A federal judge hears arguments on Friday over whether the Biden administration can lift pandemic-related restrictions on immigrants seeking asylum later this month.
Migrants have been expelled more than 1.8 million times since March 2020 under federal Title 42 authority, which denied migrants the chance to apply for asylum under US law and international treaty for preventing the spread of COVID-19. .
The government’s plan to end Title 42 authority was announced by the US Centers for Disease Control and Prevention announced on April 1. The plan has drawn criticism from Republicans and some Democrats fearing a flood of new immigrants.
Louisiana, Arizona and Missouri quickly sued and later joined 18 other states in the legal challenge that was being heard on Friday. Texas sued independently.
US District Judge Robert Summerhays in Lafayette, Louisiana is the judge in the case. After the government acknowledged last month that it had already begun phasing out the pandemic restriction by prosecuting more migrants under immigration law rather than Title 42, Summerhays ordered the phasing out to be halted.
Appointed by President Donald Trump, Summerhays wrote last month that ending restrictions before May 23 would inflict “sunrecoverable costs on health, law enforcement, detention, education and other services” on states seeking to keep the policy in place.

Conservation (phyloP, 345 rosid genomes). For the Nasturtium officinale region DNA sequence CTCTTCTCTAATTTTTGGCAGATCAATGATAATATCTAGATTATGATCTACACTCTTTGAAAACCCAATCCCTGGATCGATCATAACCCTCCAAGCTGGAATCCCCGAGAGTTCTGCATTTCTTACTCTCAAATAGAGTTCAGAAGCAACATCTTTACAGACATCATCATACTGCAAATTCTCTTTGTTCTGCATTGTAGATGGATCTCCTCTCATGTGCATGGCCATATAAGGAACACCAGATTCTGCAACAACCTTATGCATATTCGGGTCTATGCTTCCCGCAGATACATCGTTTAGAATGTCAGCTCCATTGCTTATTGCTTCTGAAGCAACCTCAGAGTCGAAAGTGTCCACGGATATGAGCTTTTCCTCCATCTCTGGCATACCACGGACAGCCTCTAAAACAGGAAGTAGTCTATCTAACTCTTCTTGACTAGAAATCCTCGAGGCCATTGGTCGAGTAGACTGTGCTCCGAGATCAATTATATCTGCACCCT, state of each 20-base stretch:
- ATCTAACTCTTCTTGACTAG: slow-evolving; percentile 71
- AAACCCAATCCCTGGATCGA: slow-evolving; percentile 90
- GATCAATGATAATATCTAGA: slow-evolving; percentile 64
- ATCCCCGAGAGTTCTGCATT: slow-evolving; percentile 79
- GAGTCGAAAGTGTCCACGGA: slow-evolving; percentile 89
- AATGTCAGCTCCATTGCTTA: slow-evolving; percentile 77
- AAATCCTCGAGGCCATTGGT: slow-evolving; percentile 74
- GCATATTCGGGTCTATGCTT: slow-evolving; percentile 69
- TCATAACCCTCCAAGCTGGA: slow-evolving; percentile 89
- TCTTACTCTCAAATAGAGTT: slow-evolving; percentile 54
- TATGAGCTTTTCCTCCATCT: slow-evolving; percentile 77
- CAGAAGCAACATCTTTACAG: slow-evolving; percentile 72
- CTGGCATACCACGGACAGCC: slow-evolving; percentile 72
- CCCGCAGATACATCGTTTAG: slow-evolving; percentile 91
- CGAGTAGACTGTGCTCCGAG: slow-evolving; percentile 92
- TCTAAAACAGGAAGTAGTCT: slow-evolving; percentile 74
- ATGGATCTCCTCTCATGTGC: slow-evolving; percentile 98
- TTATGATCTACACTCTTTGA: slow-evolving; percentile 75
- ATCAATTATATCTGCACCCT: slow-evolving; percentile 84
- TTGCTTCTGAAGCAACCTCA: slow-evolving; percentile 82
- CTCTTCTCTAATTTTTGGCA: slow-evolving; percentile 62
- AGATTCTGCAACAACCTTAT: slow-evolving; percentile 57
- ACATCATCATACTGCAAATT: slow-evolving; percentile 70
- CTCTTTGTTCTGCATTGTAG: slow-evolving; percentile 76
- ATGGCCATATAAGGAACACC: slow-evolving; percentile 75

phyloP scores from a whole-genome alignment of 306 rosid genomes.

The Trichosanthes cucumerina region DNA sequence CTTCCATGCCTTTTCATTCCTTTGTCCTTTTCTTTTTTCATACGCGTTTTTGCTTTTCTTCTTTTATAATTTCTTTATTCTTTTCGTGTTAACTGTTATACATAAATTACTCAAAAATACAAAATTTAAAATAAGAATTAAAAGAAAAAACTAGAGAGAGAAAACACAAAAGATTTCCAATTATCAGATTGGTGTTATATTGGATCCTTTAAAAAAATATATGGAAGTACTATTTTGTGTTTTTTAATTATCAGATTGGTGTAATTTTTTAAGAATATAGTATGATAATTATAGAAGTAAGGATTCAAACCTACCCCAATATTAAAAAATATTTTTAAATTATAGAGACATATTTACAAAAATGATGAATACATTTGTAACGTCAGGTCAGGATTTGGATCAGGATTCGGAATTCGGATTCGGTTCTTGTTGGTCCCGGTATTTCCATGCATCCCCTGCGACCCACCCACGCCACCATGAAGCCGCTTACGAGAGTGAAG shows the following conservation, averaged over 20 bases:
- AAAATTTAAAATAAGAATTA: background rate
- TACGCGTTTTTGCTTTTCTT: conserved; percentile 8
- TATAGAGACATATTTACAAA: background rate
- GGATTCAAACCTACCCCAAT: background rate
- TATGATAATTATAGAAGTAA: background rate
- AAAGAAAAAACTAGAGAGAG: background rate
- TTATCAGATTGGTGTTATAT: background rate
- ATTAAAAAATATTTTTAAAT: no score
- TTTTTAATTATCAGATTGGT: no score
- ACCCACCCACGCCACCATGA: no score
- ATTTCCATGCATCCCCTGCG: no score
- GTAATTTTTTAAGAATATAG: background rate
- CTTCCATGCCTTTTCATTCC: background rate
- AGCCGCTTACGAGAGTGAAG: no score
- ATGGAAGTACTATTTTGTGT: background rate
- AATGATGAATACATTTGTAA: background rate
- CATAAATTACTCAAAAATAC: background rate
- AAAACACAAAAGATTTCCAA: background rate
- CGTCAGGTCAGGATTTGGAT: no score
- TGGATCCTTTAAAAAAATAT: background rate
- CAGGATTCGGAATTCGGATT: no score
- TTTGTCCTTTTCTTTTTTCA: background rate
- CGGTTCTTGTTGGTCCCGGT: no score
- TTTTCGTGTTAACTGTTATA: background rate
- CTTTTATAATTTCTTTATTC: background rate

He also said the administration likely did not follow federal rule-making procedures in planning for the May 23 end of the policy. Friday’s arguments are about maintaining restrictions beyond May 23 while litigation continues. It was unclear how quickly Summerhays would rule.
Separately, Congress presents another potential hurdle to ending Title 42. Several moderate Democrats have joined Republicans in expressing concern that officials are not prepared for a much-anticipated influx of migrants.
A large number of illegal crossings have encouraged some Republicans to try to make border and immigration an election year issue. U.S. authorities stopped immigrants more than 221,000 times at the Mexican border in March, a 22-year record, though many have repeatedly crossed over because Title 42 carries no legal or criminal consequences.
Title 42 authority was applied unevenly across nationalities. Mexico has agreed to take back migrants from Guatemala, Honduras, El Salvador and Mexico – and a limited number from Cuba and Nicaragua. High costs, strained diplomatic relations and other considerations have made it more difficult to remove migrants from other countries, who must be taken home.
Title 42 is one of the two main surviving policies of the Trump era to prevent asylum at the border. Last month, the Supreme Court heard arguments about allowing the US to force asylum seekers to wait in Mexico for US immigration court hearings.